PI accepting 2017 master’s student applications

The Perimeter Scholars International (PSI) program is now accepting applications for this Master’s program, to start next fall. The due date is Feb 1st. Me previously:

If you’re in your last year as an undergrad, I strongly advise you (seriously) to consider applying. Your choice of grad school is 80% of the selection power determining your thesis topic, and that topic places very strong constraints on your entire academic career. The more your choice is informed by actual physics knowledge (rather than the apparent impressiveness of professors and institutions), the better. An additional year at a new institution taking classes with new teachers can really help.


Here’s the poster and a brand new propaganda video:
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Comments on Hanson’s The Age of Em

One of the main sources of hubris among physicists is that we think we can communicate essential ideas faster and more exactly than many others.This isn’t just a choice of compact terminology or ability to recall shared knowledge. It also has to do with a responsive throttling of the level of detail to match the listener’s ability to follow, and quick questions which allow the listener to hone in on things they don’t understand. This leads to a sense of frustration when talking to others who use different methods. Of course this sensation isn’t overwhelming evidence that our methods actually are better and function as described above, just that they are different. But come on. a   Robin Hanson‘s Age of Em is an incredible written example of efficient transfer of (admittedly speculative) insights. I highly recommend it.

In places where I am trained to expect writers to insert fluff and repeat themselves — without actually clarifying — Hanson states his case concisely once, then plows through to new topics. There are several times where I think he leaps without sufficient justifications (at least given my level of background knowledge), but there is a stunning lack of fluff. The ideas are jammed in edgewise.… [continue reading]

Inaccessible Wikipedia science articles as inclusionism

I thought this criticism by Ars Technica of the woeful state of Wikipedia’s science articles was mostly off the mark. (HN Comments.) The author framed it as a conflict between laymen and specialists, claiming that scientific articles are targeted at specialists at the expense of laymen, with lots of jargon, etc. I eagerly agree with him that there are lots of terrible science articles, and that some technical articles could use better context and introductory bits. But I think this is largely a problem of not having enough skilled science writers rather than a purposeful choice between laymen and specialists. Due to the curse of knowledge the specialists literally do not understand what is and isn’t accessible to laymen; they see through the jargon like the matrix. And the laymen do not get in their gut how many true technical dependencies there really are, that unless you understand topics X and Y, topic Z is pretty much useless. They assume that all this jargon is used by the specialists either because they are too lazy to translate, or are purposefully constructing barriers to entry. I empathize with skilled science writers (which are unfortunately rare), because their best articles often go unnoticed as both laymen and scientists read them and shrug “Yea, that’s pretty clear.… [continue reading]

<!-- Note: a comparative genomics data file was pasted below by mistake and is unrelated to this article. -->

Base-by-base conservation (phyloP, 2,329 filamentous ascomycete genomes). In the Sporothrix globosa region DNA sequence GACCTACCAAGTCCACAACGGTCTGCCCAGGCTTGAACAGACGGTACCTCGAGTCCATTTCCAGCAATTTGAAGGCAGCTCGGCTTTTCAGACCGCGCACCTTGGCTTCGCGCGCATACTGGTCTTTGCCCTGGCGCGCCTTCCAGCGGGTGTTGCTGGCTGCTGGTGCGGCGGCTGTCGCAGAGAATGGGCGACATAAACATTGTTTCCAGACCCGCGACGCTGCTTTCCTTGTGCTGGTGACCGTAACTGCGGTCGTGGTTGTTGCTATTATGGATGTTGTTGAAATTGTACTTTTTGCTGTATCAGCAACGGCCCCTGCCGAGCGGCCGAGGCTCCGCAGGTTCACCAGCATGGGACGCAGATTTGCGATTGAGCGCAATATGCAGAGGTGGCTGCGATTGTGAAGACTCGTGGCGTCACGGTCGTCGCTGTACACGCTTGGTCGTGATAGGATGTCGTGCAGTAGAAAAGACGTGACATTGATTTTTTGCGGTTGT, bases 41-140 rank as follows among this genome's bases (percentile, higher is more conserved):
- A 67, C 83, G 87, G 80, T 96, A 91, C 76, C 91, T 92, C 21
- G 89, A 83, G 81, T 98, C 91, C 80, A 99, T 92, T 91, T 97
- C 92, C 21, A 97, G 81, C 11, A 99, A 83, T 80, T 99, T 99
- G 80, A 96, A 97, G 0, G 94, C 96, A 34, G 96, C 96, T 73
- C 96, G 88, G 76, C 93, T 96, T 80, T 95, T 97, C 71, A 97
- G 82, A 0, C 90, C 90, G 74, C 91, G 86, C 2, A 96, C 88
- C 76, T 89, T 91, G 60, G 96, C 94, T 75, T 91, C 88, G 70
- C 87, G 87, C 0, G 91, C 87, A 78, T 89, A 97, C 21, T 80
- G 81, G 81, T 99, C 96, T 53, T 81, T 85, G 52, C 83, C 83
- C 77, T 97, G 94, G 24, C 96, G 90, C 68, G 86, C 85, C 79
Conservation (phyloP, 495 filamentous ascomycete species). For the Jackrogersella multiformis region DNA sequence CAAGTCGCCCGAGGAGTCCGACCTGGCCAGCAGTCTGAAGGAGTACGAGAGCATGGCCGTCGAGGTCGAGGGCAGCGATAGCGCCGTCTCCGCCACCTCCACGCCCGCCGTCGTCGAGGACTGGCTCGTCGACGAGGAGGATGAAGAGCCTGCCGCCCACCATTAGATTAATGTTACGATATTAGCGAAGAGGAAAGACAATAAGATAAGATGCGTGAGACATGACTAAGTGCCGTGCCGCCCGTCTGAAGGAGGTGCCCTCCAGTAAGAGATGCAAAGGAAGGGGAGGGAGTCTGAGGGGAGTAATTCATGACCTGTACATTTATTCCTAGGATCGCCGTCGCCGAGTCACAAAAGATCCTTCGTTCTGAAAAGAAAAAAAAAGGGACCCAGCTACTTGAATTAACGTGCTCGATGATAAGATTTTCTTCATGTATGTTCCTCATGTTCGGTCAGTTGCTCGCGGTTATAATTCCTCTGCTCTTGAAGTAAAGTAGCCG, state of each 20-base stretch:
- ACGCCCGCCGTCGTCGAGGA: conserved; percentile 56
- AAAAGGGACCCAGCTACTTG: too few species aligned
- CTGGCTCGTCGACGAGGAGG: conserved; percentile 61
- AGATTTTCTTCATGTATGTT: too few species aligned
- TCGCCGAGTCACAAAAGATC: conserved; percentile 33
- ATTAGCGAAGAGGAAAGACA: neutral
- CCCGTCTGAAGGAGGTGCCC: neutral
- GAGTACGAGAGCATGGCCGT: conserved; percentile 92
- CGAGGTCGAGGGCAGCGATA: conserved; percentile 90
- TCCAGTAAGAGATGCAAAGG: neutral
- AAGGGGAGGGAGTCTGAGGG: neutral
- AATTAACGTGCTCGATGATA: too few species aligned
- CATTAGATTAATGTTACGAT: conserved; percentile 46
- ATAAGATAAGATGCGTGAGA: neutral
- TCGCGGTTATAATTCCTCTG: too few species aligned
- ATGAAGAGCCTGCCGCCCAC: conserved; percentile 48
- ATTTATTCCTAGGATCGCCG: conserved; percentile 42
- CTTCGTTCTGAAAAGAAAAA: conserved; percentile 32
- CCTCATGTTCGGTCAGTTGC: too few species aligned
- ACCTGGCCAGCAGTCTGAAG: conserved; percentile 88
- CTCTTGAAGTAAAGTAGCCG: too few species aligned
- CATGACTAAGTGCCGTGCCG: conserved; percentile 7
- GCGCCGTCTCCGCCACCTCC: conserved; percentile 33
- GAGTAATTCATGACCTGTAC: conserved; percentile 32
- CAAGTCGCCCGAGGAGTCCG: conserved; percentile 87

Robert Zubrin’s reasoning on space exploration

[Just shooting from the hip here, for fun.]

I think we should send humans to Mars, but I don’t really think it’s possible to justify it as an instrumental means of achieving other more concrete goals. (I just take it as an intrinsic goal.) But here is Robert Zubrin making the best instrumental case I’ve heard.

My biggest criticism is that not finding evidence of life on Mars does not imply life is extraordinarily rare, because there are other options besides easy-starting life (with the great filter somewhere after) and extremely-hard-starting life. If you think it’s possible that there’s a filter strong enough to prevent single-cell life from developing interstellar travelI’m skeptical. When it comes to estimating extremely unlikely events, with multiple independent unlikely steps that all need to happen quickly, the development of the first replicator seems to require vastly more steps than relatively simple things like sexual reproduction. The only thing that makes me uncertain is the possibility that there are extremely simple replicators that resemble nothing like minimal cells, and there is a relatively natural progression to minimal cells that simply isn’t large enough to leave fossils. I would love to update on this if you know something I’m not thinking of.[continue reading]